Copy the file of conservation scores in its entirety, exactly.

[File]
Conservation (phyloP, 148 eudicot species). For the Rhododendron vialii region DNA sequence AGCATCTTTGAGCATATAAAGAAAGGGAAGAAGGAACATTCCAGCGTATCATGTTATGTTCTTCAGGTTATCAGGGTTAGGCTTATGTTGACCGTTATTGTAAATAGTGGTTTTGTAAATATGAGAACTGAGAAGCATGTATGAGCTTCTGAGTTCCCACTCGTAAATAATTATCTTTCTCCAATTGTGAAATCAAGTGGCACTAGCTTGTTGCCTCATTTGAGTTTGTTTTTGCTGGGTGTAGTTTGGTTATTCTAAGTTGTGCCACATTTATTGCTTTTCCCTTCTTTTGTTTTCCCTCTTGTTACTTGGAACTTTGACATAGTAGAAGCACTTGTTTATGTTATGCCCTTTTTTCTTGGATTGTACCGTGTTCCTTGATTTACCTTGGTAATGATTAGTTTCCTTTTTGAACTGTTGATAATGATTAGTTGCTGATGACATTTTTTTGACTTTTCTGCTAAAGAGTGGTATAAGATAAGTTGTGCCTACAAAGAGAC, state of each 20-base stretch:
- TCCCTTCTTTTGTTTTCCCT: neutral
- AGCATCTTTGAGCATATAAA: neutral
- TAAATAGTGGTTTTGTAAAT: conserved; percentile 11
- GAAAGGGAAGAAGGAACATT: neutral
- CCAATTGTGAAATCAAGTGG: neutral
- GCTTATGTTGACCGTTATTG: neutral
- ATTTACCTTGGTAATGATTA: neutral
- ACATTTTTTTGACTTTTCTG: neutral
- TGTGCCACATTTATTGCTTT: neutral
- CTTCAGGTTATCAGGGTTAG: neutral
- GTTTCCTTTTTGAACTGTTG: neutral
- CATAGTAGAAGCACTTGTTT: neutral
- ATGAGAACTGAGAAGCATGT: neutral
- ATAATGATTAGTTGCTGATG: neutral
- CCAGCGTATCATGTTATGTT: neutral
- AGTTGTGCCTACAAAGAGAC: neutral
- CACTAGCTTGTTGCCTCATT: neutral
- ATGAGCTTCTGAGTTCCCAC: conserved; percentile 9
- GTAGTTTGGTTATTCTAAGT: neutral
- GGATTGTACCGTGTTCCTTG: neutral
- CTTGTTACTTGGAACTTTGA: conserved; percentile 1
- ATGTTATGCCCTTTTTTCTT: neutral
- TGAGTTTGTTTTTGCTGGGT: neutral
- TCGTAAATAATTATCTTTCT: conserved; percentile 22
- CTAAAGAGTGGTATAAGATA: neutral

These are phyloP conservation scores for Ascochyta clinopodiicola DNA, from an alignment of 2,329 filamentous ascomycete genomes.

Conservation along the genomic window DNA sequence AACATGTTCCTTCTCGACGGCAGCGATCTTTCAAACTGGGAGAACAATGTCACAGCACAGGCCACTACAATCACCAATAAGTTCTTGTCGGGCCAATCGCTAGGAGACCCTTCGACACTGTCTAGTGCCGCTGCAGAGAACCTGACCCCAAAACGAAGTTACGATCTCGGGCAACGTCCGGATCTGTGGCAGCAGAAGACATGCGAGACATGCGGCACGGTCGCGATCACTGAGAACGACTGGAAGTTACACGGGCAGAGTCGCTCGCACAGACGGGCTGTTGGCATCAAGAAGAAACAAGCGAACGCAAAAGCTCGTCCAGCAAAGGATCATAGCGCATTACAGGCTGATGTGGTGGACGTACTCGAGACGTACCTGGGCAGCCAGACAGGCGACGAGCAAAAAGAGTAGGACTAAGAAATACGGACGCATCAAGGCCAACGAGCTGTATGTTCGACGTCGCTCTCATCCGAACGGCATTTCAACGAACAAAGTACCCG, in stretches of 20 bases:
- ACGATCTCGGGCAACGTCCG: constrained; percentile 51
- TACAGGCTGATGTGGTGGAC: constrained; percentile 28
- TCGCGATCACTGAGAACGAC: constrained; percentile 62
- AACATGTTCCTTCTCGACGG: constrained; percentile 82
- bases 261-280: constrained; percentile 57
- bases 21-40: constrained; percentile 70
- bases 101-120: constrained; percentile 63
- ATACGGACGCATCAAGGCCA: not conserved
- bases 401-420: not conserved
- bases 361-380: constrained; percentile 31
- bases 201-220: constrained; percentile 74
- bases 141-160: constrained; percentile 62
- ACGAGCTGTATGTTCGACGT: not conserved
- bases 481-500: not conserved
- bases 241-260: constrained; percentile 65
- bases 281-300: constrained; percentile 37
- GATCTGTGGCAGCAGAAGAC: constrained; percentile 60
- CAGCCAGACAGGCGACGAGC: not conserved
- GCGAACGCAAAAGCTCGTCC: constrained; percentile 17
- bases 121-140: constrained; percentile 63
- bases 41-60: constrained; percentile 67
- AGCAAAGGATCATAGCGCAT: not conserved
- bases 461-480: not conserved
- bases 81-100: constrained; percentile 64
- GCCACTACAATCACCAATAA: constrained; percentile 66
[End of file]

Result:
Conservation (phyloP, 148 eudicot species). For the Rhododendron vialii region DNA sequence AGCATCTTTGAGCATATAAAGAAAGGGAAGAAGGAACATTCCAGCGTATCATGTTATGTTCTTCAGGTTATCAGGGTTAGGCTTATGTTGACCGTTATTGTAAATAGTGGTTTTGTAAATATGAGAACTGAGAAGCATGTATGAGCTTCTGAGTTCCCACTCGTAAATAATTATCTTTCTCCAATTGTGAAATCAAGTGGCACTAGCTTGTTGCCTCATTTGAGTTTGTTTTTGCTGGGTGTAGTTTGGTTATTCTAAGTTGTGCCACATTTATTGCTTTTCCCTTCTTTTGTTTTCCCTCTTGTTACTTGGAACTTTGACATAGTAGAAGCACTTGTTTATGTTATGCCCTTTTTTCTTGGATTGTACCGTGTTCCTTGATTTACCTTGGTAATGATTAGTTTCCTTTTTGAACTGTTGATAATGATTAGTTGCTGATGACATTTTTTTGACTTTTCTGCTAAAGAGTGGTATAAGATAAGTTGTGCCTACAAAGAGAC, state of each 20-base stretch:
- TCCCTTCTTTTGTTTTCCCT: neutral
- AGCATCTTTGAGCATATAAA: neutral
- TAAATAGTGGTTTTGTAAAT: conserved; percentile 11
- GAAAGGGAAGAAGGAACATT: neutral
- CCAATTGTGAAATCAAGTGG: neutral
- GCTTATGTTGACCGTTATTG: neutral
- ATTTACCTTGGTAATGATTA: neutral
- ACATTTTTTTGACTTTTCTG: neutral
- TGTGCCACATTTATTGCTTT: neutral
- CTTCAGGTTATCAGGGTTAG: neutral
- GTTTCCTTTTTGAACTGTTG: neutral
- CATAGTAGAAGCACTTGTTT: neutral
- ATGAGAACTGAGAAGCATGT: neutral
- ATAATGATTAGTTGCTGATG: neutral
- CCAGCGTATCATGTTATGTT: neutral
- AGTTGTGCCTACAAAGAGAC: neutral
- CACTAGCTTGTTGCCTCATT: neutral
- ATGAGCTTCTGAGTTCCCAC: conserved; percentile 9
- GTAGTTTGGTTATTCTAAGT: neutral
- GGATTGTACCGTGTTCCTTG: neutral
- CTTGTTACTTGGAACTTTGA: conserved; percentile 1
- ATGTTATGCCCTTTTTTCTT: neutral
- TGAGTTTGTTTTTGCTGGGT: neutral
- TCGTAAATAATTATCTTTCT: conserved; percentile 22
- CTAAAGAGTGGTATAAGATA: neutral

These are phyloP conservation scores for Ascochyta clinopodiicola DNA, from an alignment of 2,329 filamentous ascomycete genomes.

Conservation along the genomic window DNA sequence AACATGTTCCTTCTCGACGGCAGCGATCTTTCAAACTGGGAGAACAATGTCACAGCACAGGCCACTACAATCACCAATAAGTTCTTGTCGGGCCAATCGCTAGGAGACCCTTCGACACTGTCTAGTGCCGCTGCAGAGAACCTGACCCCAAAACGAAGTTACGATCTCGGGCAACGTCCGGATCTGTGGCAGCAGAAGACATGCGAGACATGCGGCACGGTCGCGATCACTGAGAACGACTGGAAGTTACACGGGCAGAGTCGCTCGCACAGACGGGCTGTTGGCATCAAGAAGAAACAAGCGAACGCAAAAGCTCGTCCAGCAAAGGATCATAGCGCATTACAGGCTGATGTGGTGGACGTACTCGAGACGTACCTGGGCAGCCAGACAGGCGACGAGCAAAAAGAGTAGGACTAAGAAATACGGACGCATCAAGGCCAACGAGCTGTATGTTCGACGTCGCTCTCATCCGAACGGCATTTCAACGAACAAAGTACCCG, in stretches of 20 bases:
- ACGATCTCGGGCAACGTCCG: constrained; percentile 51
- TACAGGCTGATGTGGTGGAC: constrained; percentile 28
- TCGCGATCACTGAGAACGAC: constrained; percentile 62
- AACATGTTCCTTCTCGACGG: constrained; percentile 82
- bases 261-280: constrained; percentile 57
- bases 21-40: constrained; percentile 70
- bases 101-120: constrained; percentile 63
- ATACGGACGCATCAAGGCCA: not conserved
- bases 401-420: not conserved
- bases 361-380: constrained; percentile 31
- bases 201-220: constrained; percentile 74
- bases 141-160: constrained; percentile 62
- ACGAGCTGTATGTTCGACGT: not conserved
- bases 481-500: not conserved
- bases 241-260: constrained; percentile 65
- bases 281-300: constrained; percentile 37
- GATCTGTGGCAGCAGAAGAC: constrained; percentile 60
- CAGCCAGACAGGCGACGAGC: not conserved
- GCGAACGCAAAAGCTCGTCC: constrained; percentile 17
- bases 121-140: constrained; percentile 63
- bases 41-60: constrained; percentile 67
- AGCAAAGGATCATAGCGCAT: not conserved
- bases 461-480: not conserved
- bases 81-100: constrained; percentile 64
- GCCACTACAATCACCAATAA: constrained; percentile 66